We’ve run experiments in the past where it was ambiguous about whether it was a human or a bot, and when the user found out it was a bot, they felt betrayed and got upset. So, we’ve found that letting the user know they’re talking to a bot is important from an ethical standpoint and also from a pure usability standpoint.


There are some instances where there’s a distinct advantage to actually speak to a machine versus a human. There are plenty of examples out there, including chatbots that help people with mental health issues. In these cases the user often feels more comfortable talking to a machine rather than a human.


The position that’s been taken now is such that we always let the user know they’re talking to some sort of automated system, and we’re very clear about that. The user does prefer talking to something human-like. They’re less irritant than they would be if they knew they were talking to something that actually sounds robotic. If the user feels that the system is intelligent enough and that they can actually achieve what they need to achieve without going to an agent, you will be able to better deliver for them.


Sometimes people are a little afraid of what they don’t know. If they’ve been burned by chat interfaces in the past, if they’ve found that bots sometimes don’t solve their problem, then that works against you too. There’s no easy answer right now, but at this point, it just takes time and it take success to build up the experience. As it does deliver for the user, they’ll find that it can be advantageous and can beat the experience with the human.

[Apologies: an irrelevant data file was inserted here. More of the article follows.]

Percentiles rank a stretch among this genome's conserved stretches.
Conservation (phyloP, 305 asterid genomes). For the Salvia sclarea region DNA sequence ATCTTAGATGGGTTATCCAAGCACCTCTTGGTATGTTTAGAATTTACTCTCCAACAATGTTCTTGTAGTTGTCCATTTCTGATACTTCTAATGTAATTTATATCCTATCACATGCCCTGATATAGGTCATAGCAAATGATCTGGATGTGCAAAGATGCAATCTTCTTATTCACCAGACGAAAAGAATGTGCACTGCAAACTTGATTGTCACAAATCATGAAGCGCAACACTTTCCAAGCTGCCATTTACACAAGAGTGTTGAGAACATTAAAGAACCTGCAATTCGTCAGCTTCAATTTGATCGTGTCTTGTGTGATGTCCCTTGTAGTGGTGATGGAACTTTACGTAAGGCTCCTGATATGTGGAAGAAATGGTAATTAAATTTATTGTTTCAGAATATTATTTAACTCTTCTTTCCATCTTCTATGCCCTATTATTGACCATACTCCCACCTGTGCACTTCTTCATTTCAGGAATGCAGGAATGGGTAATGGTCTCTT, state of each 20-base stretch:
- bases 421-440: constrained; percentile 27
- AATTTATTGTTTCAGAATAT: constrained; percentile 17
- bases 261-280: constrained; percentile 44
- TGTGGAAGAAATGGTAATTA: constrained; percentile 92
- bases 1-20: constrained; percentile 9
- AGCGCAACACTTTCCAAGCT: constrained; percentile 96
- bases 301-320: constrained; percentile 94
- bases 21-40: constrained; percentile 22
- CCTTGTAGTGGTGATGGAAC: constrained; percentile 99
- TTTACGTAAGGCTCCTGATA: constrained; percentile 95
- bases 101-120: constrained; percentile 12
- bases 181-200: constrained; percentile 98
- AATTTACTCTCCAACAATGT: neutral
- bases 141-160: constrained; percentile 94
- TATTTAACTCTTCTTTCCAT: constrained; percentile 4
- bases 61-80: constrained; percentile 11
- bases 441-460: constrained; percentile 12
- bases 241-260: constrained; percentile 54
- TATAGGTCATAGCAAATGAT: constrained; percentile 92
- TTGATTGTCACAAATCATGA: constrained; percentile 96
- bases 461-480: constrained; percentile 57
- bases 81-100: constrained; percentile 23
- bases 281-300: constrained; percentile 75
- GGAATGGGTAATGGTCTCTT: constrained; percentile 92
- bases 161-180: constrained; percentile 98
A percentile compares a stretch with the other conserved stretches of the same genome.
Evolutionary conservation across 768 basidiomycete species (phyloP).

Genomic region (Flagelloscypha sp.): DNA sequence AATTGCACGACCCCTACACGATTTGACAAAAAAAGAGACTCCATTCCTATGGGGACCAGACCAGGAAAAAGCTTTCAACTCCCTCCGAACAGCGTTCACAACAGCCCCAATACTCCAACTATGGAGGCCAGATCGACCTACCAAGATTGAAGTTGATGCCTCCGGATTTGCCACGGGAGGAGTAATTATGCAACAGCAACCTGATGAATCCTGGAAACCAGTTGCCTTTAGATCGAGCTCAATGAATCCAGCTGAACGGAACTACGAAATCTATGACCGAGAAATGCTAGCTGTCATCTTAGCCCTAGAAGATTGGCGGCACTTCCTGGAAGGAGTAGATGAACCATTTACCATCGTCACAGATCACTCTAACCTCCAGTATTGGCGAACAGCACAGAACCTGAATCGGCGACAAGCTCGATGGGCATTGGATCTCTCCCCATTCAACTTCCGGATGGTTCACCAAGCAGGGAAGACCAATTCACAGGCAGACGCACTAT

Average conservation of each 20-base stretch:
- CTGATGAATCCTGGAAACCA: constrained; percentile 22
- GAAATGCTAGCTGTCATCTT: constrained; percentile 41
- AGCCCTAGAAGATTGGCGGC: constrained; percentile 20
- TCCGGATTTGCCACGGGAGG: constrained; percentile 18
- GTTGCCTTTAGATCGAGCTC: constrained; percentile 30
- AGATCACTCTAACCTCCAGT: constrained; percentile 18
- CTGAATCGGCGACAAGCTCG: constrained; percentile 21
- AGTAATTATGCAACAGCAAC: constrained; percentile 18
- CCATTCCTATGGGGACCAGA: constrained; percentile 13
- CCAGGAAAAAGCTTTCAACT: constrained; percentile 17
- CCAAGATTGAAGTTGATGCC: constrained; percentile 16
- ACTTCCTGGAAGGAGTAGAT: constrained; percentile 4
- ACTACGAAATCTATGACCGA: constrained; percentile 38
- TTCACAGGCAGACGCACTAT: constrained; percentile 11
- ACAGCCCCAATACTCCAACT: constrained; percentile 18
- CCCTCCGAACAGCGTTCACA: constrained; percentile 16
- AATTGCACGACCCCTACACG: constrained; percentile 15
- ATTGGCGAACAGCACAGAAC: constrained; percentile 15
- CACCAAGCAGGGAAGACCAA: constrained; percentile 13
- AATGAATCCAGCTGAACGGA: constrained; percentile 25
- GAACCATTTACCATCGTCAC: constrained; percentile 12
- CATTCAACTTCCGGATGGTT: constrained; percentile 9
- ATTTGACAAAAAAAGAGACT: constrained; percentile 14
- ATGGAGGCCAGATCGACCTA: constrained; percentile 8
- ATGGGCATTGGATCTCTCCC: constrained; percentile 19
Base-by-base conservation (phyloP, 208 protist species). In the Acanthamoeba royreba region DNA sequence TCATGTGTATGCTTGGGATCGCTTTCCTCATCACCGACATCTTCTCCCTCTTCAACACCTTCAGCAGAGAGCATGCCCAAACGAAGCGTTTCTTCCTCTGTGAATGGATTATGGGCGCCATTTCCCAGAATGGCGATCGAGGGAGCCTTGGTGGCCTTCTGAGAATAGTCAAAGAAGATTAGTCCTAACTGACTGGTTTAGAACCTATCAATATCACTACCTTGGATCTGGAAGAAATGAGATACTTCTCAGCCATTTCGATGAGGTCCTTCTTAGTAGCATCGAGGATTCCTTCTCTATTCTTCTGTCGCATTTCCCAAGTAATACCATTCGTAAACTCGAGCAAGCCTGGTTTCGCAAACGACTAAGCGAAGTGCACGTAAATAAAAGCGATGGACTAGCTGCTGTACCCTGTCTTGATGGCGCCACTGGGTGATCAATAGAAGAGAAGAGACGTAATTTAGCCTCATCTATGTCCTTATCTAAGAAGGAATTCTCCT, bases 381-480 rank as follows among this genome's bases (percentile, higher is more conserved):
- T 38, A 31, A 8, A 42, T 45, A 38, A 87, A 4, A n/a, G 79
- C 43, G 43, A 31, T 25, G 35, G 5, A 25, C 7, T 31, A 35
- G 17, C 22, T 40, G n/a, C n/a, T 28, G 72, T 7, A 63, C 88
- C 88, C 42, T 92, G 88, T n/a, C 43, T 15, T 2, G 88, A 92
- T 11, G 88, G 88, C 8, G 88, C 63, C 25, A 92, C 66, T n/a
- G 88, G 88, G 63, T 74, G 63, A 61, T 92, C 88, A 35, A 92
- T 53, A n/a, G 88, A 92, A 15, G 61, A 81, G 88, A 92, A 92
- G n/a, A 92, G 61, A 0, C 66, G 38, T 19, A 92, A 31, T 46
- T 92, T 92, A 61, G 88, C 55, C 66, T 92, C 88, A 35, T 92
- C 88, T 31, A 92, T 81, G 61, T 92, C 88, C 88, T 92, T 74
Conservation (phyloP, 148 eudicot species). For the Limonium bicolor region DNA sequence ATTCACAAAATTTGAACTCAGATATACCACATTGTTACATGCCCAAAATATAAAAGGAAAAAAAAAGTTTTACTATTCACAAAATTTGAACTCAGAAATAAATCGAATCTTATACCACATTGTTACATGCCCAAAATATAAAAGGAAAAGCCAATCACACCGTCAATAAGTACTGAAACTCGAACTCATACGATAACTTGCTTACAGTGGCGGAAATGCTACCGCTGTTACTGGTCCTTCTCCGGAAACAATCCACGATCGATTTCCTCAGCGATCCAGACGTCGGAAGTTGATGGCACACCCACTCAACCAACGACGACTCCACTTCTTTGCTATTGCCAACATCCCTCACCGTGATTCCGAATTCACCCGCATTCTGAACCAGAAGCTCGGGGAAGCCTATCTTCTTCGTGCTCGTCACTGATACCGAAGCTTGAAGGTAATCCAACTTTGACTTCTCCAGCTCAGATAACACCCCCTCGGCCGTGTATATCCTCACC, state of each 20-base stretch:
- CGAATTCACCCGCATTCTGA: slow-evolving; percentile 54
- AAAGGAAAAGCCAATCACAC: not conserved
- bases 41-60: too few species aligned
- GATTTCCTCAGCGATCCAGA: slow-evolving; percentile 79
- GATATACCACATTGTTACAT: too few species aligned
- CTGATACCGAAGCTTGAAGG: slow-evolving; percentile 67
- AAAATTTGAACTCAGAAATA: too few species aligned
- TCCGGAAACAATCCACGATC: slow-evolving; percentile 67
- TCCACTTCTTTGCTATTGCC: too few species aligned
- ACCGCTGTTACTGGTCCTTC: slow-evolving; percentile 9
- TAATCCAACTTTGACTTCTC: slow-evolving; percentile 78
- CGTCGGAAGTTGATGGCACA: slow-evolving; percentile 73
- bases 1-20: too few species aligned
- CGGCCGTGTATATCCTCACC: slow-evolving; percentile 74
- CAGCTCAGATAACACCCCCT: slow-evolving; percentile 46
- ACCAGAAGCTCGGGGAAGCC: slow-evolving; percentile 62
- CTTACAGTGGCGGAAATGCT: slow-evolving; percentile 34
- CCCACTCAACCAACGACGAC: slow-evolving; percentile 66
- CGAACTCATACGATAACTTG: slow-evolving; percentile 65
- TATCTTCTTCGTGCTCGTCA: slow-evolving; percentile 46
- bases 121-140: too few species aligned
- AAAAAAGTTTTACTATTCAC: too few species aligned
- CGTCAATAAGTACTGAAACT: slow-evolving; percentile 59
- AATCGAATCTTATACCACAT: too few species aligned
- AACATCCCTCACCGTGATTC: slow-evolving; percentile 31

Anyone speaking to a smart speaker knows they’re not going to get a human (at least at this point in time), but anyone picking up the phone to talk to someone at a company is definitely expecting to be able to talk to a human. Almost no one picks up the phone to access a bot. If we keep ourselves grounded in the mindset and ask ourselves, “What exactly is the user’s expectation coming into this?,” right out the gate, it can help inform our initial design decisions and set them up for success.

For a deeper dive into each panelist’s response on topic 3, go here.



The Botmock team is excited that more of our community members are involved than ever before. There will be more panelists and attendees from diverse backgrounds contributing to these events in the future, so keep an eye out!